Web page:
The whole idea of state-sanctioned racism, treating non-whites as second-class citizens by law, seems ludicrous now, yet it lasted into the 1990s in South Africa.
It was always a ludicrous concept, of course. No wonder The Goodies parodied it as “Apart-Height” in one of their episodes.
As a kid growing up, there had often been news from South Africa, of violence in the townships.
Some of my (white) English relatives actually lived there for a time, and in 1984 my mother visited them. While it appeared my relatives treated people well, my mother came back with amazing photos of Whites Only signs in public places, and stories of the segregation of whites and others, entrenched by an inherently racist rule of law.
(Pic from: South Africa The Good News, published on Flickr.)
I’ve had to look up the date — 11th February 1990 — but I remember it was a Sunday night in Australia. I was 19, and I stayed up watching television. On-screen for an awfully long time was a shot of a driveway outside the prison where Nelson Mandela was being held. Those present, and the many of us watching on television, were waiting for him to walk out to his freedom.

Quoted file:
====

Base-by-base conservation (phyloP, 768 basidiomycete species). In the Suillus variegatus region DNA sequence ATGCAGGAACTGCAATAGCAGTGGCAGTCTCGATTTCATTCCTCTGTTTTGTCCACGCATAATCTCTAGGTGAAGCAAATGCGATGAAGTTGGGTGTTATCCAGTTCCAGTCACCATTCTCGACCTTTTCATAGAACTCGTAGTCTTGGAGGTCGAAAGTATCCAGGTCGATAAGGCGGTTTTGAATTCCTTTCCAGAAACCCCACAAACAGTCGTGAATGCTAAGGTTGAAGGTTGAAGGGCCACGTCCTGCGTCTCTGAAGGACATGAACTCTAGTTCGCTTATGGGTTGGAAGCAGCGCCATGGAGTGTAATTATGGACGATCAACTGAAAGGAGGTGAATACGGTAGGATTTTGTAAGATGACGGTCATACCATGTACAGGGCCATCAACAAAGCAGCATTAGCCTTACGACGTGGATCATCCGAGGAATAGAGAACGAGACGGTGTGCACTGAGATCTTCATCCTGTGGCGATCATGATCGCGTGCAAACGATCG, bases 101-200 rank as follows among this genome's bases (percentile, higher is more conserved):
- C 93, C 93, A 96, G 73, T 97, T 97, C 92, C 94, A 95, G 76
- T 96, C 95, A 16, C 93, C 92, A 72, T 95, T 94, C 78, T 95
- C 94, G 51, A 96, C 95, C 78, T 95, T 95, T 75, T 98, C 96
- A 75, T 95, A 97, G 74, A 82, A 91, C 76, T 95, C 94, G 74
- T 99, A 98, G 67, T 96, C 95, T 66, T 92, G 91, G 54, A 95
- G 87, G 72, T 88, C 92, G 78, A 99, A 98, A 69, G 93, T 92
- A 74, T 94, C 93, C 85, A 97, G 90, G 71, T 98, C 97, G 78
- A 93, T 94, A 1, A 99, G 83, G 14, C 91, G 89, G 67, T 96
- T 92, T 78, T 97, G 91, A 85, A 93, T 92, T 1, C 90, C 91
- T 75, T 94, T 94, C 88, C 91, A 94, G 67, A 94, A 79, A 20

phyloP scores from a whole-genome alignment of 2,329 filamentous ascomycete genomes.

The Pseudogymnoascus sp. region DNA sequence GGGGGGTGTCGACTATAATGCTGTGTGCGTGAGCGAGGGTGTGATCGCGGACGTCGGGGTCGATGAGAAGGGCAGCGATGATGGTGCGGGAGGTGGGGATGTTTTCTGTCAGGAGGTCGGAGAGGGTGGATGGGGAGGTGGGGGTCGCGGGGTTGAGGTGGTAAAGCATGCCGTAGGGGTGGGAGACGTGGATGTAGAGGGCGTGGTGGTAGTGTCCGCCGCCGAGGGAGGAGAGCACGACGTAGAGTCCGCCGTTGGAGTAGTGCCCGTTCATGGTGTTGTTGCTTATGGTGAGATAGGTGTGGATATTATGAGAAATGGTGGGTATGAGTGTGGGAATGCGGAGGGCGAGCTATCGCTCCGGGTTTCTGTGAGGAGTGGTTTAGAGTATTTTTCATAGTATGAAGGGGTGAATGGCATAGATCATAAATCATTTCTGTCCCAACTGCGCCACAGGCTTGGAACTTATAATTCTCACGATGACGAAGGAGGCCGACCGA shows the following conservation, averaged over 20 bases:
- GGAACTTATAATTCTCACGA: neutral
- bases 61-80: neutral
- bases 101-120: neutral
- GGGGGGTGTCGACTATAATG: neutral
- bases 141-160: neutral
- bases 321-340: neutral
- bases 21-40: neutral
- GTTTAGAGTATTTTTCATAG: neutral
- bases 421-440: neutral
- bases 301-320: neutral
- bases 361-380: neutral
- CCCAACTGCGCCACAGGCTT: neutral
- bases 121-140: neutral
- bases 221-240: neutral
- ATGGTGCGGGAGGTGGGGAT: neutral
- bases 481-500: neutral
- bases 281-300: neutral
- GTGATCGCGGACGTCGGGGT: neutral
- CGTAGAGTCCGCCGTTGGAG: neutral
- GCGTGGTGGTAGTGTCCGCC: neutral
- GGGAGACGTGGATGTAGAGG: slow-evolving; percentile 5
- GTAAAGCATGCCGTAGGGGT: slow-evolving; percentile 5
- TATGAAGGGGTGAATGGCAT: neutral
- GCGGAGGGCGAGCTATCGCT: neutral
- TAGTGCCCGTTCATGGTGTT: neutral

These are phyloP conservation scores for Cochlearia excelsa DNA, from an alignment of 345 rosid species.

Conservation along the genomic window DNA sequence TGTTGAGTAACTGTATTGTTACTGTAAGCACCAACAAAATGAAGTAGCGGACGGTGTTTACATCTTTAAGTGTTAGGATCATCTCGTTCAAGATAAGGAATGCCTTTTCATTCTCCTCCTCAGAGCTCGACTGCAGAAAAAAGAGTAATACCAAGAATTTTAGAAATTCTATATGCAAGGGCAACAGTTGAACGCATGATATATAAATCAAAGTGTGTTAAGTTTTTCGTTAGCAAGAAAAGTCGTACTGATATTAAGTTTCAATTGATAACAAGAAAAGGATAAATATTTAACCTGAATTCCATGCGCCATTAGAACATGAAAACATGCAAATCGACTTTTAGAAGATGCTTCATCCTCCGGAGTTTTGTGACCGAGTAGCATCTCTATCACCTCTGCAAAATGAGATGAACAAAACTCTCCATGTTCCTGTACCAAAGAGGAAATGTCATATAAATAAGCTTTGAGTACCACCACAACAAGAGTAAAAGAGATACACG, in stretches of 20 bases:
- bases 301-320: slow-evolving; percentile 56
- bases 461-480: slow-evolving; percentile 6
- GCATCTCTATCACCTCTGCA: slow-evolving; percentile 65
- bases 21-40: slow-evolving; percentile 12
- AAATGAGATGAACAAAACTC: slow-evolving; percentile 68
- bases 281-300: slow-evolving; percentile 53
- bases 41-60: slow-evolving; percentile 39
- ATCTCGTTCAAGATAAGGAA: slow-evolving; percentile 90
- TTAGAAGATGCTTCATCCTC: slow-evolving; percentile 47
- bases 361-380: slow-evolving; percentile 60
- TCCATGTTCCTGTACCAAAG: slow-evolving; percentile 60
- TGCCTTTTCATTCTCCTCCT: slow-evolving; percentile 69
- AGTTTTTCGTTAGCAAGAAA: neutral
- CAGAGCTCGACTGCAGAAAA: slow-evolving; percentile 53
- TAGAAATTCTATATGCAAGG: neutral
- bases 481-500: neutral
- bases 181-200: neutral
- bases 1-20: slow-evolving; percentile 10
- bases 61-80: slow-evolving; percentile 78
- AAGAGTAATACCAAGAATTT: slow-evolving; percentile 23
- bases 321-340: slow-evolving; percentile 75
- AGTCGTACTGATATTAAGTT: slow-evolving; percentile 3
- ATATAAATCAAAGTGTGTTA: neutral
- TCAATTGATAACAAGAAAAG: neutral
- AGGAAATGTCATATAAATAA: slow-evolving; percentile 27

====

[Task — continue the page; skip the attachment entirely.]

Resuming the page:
The ABC was taking a feed from the South African Broadcasting Corporation. When the SABC went to a commercial break, the camera man would take his camera off his shoulder and point it at the ground, or swing it around randomly. The commentators noted that he obviously hadn’t been told his shots were being relayed around the world.
Eventually, Nelson Mandela appeared, in a suit, walking out into the world, to the cheers of onlookers.
Over the years, as South Africa has transformed, I’ve often thought of that night in 1990, and I did so again on Friday when news of Mandela’s death came through. That night was just one remarkable moment in a wholly remarkable life.
And who remembers this song — the iconic Free Nelson Mandela by The Specials?
And this one, not nearly so iconic: Sun City by just about everyone (even Peter Garrett’s in there somewhere)…